I was elected Chairman the British Society of Underwater Photographers at the November AGM, replacing Martha Tressler who was standing down after three years. BSoUP is a fantastic source of inspiration and a great way to meet fellow underwater photographers, some of whom recognised internationally.
I have just returned from Scapa Flow.
At the end of the First World War, the whole German High Seas fleet was interned at Scapa Flow, a British navy base in the Orkney islands north of Scotland. On 21 July 1919, unaware that the WWI armistice had been extended, and fearing a new start of hostilities, Admiral Ludwig von Reuter decided that the ships should not be seized by Britain. He sent the order to open the seacocks and sink the vessels. In all, 74 ships went down in one afternoon in what was the biggest mass-scutling in history.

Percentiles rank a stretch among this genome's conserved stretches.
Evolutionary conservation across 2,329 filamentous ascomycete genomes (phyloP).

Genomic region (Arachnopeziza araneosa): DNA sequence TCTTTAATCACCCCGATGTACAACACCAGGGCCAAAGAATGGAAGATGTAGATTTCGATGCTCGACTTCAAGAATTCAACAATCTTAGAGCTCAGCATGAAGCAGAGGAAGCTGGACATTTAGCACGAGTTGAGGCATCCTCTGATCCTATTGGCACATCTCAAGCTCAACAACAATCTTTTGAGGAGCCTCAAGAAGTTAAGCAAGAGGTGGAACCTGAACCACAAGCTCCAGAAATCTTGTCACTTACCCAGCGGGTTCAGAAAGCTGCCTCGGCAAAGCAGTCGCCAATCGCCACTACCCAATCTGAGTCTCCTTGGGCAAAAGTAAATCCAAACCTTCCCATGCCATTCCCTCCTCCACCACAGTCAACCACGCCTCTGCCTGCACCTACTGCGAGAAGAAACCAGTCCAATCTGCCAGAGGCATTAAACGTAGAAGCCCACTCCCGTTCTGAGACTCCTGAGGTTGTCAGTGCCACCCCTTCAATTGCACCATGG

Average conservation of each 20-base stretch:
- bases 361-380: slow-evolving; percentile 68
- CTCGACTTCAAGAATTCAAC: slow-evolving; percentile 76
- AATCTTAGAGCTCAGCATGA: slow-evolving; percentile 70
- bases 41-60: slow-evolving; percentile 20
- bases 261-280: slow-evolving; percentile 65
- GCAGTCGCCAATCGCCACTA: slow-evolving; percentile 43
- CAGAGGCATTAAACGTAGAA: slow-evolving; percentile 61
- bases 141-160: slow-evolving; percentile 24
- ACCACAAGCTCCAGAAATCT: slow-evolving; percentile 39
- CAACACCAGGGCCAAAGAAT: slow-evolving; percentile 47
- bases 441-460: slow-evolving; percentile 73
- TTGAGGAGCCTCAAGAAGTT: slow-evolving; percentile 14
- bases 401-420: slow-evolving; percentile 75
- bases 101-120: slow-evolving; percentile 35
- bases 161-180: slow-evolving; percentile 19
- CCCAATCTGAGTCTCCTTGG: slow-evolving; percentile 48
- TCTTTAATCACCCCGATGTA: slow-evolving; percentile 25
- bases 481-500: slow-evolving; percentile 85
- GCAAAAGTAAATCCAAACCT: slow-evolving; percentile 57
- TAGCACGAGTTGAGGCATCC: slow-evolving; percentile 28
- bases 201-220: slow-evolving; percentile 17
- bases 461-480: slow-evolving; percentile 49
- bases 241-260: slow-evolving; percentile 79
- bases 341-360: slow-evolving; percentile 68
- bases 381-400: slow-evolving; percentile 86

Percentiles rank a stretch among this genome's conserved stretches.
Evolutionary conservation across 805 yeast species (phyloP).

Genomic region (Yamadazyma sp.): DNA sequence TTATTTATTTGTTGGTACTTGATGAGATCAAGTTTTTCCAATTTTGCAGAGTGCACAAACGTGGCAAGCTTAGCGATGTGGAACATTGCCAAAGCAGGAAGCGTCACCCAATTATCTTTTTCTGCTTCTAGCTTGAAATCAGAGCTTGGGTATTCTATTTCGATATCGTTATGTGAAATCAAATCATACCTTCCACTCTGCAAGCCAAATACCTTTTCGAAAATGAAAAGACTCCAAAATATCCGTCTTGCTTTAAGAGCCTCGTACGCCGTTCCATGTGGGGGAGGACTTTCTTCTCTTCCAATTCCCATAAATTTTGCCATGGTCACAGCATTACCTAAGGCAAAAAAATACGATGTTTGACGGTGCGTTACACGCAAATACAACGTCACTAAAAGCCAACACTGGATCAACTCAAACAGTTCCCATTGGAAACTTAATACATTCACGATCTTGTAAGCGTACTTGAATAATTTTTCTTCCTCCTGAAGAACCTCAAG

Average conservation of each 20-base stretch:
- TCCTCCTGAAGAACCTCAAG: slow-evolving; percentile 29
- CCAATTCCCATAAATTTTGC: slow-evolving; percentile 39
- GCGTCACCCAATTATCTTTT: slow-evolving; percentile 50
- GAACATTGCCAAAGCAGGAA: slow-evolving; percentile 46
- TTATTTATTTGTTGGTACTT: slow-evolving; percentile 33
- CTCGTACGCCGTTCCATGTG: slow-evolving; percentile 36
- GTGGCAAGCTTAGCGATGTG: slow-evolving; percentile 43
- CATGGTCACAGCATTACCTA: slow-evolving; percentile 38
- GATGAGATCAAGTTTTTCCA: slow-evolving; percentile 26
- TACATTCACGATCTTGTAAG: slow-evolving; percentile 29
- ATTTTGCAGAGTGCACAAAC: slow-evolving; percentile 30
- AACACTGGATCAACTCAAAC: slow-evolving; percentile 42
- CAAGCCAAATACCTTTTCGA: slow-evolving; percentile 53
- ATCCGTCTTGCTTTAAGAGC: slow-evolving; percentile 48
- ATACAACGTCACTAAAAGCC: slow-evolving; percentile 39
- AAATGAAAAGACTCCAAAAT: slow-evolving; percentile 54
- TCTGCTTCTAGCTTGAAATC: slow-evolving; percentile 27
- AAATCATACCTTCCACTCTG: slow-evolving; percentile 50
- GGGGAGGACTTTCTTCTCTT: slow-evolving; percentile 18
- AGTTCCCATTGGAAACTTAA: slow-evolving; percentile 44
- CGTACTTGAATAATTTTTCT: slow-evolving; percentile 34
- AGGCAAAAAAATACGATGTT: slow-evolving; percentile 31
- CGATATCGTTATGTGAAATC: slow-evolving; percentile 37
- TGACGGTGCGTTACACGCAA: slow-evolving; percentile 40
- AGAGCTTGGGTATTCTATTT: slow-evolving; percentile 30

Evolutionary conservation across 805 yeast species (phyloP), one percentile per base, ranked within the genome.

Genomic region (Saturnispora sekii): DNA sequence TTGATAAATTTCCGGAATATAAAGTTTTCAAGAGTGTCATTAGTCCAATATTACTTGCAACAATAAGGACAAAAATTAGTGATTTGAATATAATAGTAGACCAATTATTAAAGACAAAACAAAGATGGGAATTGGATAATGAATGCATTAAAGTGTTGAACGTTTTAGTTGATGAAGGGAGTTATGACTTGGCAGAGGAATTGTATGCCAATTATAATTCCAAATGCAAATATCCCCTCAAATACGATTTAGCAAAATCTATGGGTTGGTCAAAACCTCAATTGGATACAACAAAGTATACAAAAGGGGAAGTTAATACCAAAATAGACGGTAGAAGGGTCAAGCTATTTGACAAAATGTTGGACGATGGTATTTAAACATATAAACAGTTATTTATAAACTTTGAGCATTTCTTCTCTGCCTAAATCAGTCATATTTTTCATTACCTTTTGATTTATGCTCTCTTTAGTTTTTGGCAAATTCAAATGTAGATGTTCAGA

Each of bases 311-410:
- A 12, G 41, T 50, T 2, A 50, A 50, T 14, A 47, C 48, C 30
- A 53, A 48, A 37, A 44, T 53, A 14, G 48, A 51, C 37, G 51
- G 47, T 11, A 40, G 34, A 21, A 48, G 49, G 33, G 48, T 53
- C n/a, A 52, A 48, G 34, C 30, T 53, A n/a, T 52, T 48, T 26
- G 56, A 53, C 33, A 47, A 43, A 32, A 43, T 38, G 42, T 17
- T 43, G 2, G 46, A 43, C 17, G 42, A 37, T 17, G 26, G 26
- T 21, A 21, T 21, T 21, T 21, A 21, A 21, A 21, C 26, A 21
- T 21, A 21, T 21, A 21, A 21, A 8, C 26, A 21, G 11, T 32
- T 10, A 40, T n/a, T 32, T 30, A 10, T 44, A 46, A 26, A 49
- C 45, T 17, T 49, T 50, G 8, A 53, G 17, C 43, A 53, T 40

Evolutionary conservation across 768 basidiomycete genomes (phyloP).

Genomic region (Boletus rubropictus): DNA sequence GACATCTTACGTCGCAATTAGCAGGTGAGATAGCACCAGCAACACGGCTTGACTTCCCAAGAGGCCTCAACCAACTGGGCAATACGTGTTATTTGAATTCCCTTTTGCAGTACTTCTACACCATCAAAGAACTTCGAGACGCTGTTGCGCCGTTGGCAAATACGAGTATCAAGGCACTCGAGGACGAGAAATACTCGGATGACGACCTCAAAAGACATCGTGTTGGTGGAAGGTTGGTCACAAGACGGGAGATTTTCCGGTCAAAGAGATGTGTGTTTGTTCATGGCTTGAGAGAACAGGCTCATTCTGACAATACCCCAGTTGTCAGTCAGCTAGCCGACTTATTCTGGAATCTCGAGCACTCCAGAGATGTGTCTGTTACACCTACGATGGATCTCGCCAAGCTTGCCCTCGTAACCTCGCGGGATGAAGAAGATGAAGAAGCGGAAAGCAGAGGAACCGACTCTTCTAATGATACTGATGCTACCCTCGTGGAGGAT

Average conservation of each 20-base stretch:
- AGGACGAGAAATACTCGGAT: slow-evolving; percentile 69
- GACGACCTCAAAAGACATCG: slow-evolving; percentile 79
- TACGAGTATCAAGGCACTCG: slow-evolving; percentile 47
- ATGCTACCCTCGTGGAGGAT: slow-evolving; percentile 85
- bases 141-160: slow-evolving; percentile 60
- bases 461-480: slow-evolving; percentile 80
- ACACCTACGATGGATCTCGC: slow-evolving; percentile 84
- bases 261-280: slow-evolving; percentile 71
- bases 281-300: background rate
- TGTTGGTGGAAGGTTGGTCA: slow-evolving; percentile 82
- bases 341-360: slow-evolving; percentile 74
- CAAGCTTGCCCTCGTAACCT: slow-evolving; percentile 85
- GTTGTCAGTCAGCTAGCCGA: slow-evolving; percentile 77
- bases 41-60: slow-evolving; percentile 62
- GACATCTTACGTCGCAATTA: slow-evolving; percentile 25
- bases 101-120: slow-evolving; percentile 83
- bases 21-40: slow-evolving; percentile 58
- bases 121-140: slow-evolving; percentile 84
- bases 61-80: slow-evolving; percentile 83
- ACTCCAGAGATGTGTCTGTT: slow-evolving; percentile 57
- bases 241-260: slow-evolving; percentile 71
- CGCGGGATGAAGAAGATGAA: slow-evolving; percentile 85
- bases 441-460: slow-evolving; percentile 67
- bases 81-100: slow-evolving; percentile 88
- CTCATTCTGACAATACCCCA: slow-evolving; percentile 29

Most of the vessels have now been salvaged for scrap metal, but some battleships can still be visited, such as the 24,000-tonnes Kronprinz Wilhelm and Markgraf. Several light cruisers (5,000 tonnes) like the Desden, Brummer, Karlsruhe and Coln also offer very interesting dives.
Although there is a UK section on this site, Scapa Flow deserves its own album!